National and Maryland-based hunger relief organizations are grappling with the fact that millions of federal dollars for food assistance programs are no longer available to low-income families who relied on them through the COVID-19 pandemic, even though many families still struggle to afford basic needs.

The Food Research & Action Center, a nonprofit aiming to reduce poverty-related hunger, said that low-income families, including some 360,000 households in Maryland, now have less federal money for food assistance as cuts to the Supplemental Nutrition Assistance Program program have gone into play.

So much so the organization reports that the reduced funds result in the average SNAP benefits falling to about $6 a person daily.

Gina Plata-Nino, SNAP deputy director at the Food Research & Action Center, said at a webinar last week that many households across the United States still face food insecurity due to the COVID pandemic. Still, people have less access to assistance as COVID policies expire.

“We’re facing such a food insecurity rate, at the same level at the height of the pandemic, but we don’t have the resources,” Plata-Nino said.

The drop in SNAP dollars comes from a terminated COVID-era policy that provided additional funds to SNAP users during the global health crisis, referred to as “emergency allotments.”

The amount people receive in SNAP benefits is typically calculated based on a household’s income, expenses, and the number of people. However, during the pandemic, the feds provided additional funds to keep households afloat, which was a minimum of $281 for one person a month.

According to FRAC reports, the steepest cuts are felt by older adults who only qualify for the minimum SNAP benefit, as their allotment drops from $281 a month to just $23 a month, which the organization calls a “hunger cliff.”

For Maryland, terminating the emergency allotments has resulted in the state losing $69 million in federal funding that previously helped 360,000 SNAP-recipient households afford food.

Michael J. Wilson, director of the nonprofit Maryland Hunger Solutions, said that his organization has received calls from SNAP recipients who are confused or angry about their SNAP dollars dropping so much.

“We’ve had people call us and say, ‘I was getting $281, and now I am getting $23.’ I’m getting $30. I’m getting $40. What’s going on? Did they make a mistake?’” Wilson said. “And even though we did as much as we could warn people ahead of time that this change was coming, everybody didn’t hear it. Everybody didn’t recognize it. Everybody didn’t realize it meant them.”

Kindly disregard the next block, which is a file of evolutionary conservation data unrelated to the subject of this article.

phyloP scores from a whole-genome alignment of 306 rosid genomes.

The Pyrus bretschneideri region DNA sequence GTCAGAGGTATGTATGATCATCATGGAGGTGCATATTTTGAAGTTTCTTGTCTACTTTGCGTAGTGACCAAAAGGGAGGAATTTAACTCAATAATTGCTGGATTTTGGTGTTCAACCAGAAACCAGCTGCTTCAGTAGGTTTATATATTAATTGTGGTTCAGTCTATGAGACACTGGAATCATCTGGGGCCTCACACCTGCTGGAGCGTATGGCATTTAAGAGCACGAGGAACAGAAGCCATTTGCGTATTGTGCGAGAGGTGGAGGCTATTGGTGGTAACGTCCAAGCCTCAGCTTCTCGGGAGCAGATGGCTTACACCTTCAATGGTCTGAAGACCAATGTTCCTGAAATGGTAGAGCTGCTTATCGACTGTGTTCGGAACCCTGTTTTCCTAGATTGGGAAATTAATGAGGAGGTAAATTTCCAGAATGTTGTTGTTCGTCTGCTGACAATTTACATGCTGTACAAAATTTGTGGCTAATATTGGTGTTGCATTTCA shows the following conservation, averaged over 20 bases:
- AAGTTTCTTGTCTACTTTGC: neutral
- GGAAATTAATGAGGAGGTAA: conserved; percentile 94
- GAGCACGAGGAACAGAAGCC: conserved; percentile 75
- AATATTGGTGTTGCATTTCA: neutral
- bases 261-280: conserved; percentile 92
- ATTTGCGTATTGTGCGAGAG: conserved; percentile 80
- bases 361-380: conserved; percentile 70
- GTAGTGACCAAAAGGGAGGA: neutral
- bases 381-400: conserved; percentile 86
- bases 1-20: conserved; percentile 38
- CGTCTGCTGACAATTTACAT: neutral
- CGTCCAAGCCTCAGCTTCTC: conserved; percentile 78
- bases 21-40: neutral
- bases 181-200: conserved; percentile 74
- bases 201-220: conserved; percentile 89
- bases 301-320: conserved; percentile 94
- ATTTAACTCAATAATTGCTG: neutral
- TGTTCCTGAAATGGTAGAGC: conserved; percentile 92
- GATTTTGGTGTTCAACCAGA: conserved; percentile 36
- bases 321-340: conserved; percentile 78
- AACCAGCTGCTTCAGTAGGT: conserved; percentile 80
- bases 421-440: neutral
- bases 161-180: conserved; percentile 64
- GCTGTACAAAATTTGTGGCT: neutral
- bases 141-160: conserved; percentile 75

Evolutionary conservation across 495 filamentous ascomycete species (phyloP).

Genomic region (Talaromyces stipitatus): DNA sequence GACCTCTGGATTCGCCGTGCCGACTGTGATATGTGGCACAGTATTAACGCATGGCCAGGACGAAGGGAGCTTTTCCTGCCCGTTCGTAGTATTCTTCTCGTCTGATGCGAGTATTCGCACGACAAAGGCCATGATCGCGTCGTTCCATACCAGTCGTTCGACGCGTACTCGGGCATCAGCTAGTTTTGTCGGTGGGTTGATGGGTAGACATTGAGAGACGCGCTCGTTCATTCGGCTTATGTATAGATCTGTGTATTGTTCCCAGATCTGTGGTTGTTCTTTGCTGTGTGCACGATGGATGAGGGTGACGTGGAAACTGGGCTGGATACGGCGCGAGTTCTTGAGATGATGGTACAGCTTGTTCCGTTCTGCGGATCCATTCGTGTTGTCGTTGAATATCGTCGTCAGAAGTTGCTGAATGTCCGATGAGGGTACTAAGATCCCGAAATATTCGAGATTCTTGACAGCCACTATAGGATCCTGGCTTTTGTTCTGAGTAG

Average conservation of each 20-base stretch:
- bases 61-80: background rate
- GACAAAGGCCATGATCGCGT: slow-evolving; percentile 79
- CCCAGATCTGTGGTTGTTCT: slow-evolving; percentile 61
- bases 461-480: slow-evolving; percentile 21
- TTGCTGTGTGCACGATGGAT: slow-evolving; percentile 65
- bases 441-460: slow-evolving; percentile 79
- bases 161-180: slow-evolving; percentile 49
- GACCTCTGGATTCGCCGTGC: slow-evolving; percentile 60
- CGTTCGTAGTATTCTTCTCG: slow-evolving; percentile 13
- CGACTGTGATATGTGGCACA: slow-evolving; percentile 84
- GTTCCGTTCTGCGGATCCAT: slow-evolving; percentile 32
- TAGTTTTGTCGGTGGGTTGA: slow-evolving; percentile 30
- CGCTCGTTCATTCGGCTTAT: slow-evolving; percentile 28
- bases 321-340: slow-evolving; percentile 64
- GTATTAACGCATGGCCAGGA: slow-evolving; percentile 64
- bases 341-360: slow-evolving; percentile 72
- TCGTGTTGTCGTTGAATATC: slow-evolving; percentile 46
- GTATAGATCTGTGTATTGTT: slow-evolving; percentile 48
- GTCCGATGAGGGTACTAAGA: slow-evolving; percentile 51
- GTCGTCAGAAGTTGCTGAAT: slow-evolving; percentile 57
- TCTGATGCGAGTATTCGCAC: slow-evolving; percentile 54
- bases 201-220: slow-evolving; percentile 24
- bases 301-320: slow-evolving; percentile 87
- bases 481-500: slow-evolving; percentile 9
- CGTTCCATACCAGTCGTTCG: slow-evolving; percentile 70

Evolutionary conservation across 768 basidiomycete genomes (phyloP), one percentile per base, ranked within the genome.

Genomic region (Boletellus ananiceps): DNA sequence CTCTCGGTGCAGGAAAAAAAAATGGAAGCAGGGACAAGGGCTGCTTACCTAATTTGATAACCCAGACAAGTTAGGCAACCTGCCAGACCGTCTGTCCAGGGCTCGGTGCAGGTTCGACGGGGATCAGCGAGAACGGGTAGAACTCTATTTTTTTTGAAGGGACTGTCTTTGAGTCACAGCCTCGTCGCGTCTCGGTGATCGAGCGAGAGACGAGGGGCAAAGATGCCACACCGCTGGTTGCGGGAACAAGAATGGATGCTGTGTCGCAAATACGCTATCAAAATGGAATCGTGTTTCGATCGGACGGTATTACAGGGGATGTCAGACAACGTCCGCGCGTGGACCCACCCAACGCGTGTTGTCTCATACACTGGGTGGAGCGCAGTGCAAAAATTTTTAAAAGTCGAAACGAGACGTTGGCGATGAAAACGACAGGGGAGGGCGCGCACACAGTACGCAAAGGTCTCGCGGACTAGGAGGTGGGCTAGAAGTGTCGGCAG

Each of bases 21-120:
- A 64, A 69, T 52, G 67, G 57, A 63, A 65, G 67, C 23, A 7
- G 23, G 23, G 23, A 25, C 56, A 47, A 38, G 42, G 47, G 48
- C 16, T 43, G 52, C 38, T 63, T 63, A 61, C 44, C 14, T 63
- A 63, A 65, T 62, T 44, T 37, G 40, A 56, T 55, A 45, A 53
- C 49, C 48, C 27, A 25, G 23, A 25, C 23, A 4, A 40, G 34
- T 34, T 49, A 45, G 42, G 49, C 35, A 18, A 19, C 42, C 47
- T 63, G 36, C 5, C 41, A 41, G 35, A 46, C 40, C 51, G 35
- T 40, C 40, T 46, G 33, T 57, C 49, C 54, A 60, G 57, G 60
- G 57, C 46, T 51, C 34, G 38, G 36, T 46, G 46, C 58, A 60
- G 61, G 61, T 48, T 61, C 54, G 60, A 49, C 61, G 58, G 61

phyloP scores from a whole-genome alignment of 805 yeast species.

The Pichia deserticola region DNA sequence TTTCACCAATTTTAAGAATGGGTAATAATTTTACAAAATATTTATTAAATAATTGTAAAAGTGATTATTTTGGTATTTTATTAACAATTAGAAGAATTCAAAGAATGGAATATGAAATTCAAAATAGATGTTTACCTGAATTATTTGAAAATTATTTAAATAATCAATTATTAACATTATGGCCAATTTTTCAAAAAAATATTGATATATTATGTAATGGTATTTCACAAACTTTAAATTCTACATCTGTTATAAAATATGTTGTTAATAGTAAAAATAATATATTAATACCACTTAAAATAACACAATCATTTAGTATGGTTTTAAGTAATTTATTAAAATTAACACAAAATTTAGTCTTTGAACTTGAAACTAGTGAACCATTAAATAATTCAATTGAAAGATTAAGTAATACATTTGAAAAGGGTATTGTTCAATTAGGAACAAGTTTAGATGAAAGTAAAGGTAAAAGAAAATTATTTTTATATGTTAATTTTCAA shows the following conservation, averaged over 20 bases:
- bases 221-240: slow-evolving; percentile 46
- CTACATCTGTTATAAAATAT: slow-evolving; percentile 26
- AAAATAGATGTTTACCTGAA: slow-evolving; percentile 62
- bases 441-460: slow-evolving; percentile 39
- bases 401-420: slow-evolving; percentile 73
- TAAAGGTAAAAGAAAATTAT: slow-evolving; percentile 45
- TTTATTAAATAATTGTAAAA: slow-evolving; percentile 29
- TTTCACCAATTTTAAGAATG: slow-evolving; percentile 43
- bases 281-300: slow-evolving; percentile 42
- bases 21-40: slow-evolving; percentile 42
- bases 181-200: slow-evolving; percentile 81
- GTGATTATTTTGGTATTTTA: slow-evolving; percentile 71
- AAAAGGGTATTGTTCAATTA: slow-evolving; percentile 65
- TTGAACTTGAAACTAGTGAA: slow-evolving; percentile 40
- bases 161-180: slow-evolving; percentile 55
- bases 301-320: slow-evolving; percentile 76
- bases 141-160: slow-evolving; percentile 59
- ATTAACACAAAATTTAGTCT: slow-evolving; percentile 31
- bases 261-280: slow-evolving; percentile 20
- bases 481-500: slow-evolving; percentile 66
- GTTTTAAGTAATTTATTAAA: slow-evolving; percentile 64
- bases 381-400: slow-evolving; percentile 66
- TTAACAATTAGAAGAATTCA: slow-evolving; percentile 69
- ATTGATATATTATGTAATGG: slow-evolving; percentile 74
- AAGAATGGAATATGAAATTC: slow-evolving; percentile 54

Now that Marylanders and low-income families across the United States are seeing their SNAP benefits drop dramatically, hunger-relief organizations are weighing how to help food-insecure people.

The Food Research & Action Center is pushing for U.S. Congress to bolster SNAP benefits in discussions about the renewal of the Farm Bill, which is set to expire in September.

Wilson with Maryland Hunger Solutions said he would like to work with the Moore administration to secure funds so that SNAP recipients receive a boost in their monthly benefit allotment.

“We’re trying to start those conversations because we think Maryland can do better and should do better,” Wilson said.

“So we are hopeful to engage with the Moore administration as well as with the legislature to talk about how we can add additional benefits for SNAP participants,” he said. “We know those dollars are investments and are spent in our grocery stores and farmers’ markets. They don’t get wasted.”

Gov. Wes Moore (D) previewed a potentially challenging fiscal year for Maryland’s state budget Saturday when he said he would have to make some ‘disciplined’ decisions regarding next year’s budget.

“I know that the state is grappling with budget challenges, and I appreciate what the governor said, that we still have priorities, and we’ve got to find a way to deal with our priorities and the budget challenges,” Wilson said. “I think the things we are asking the state to consider doing are the kinds of investments we know to help low-income families.”

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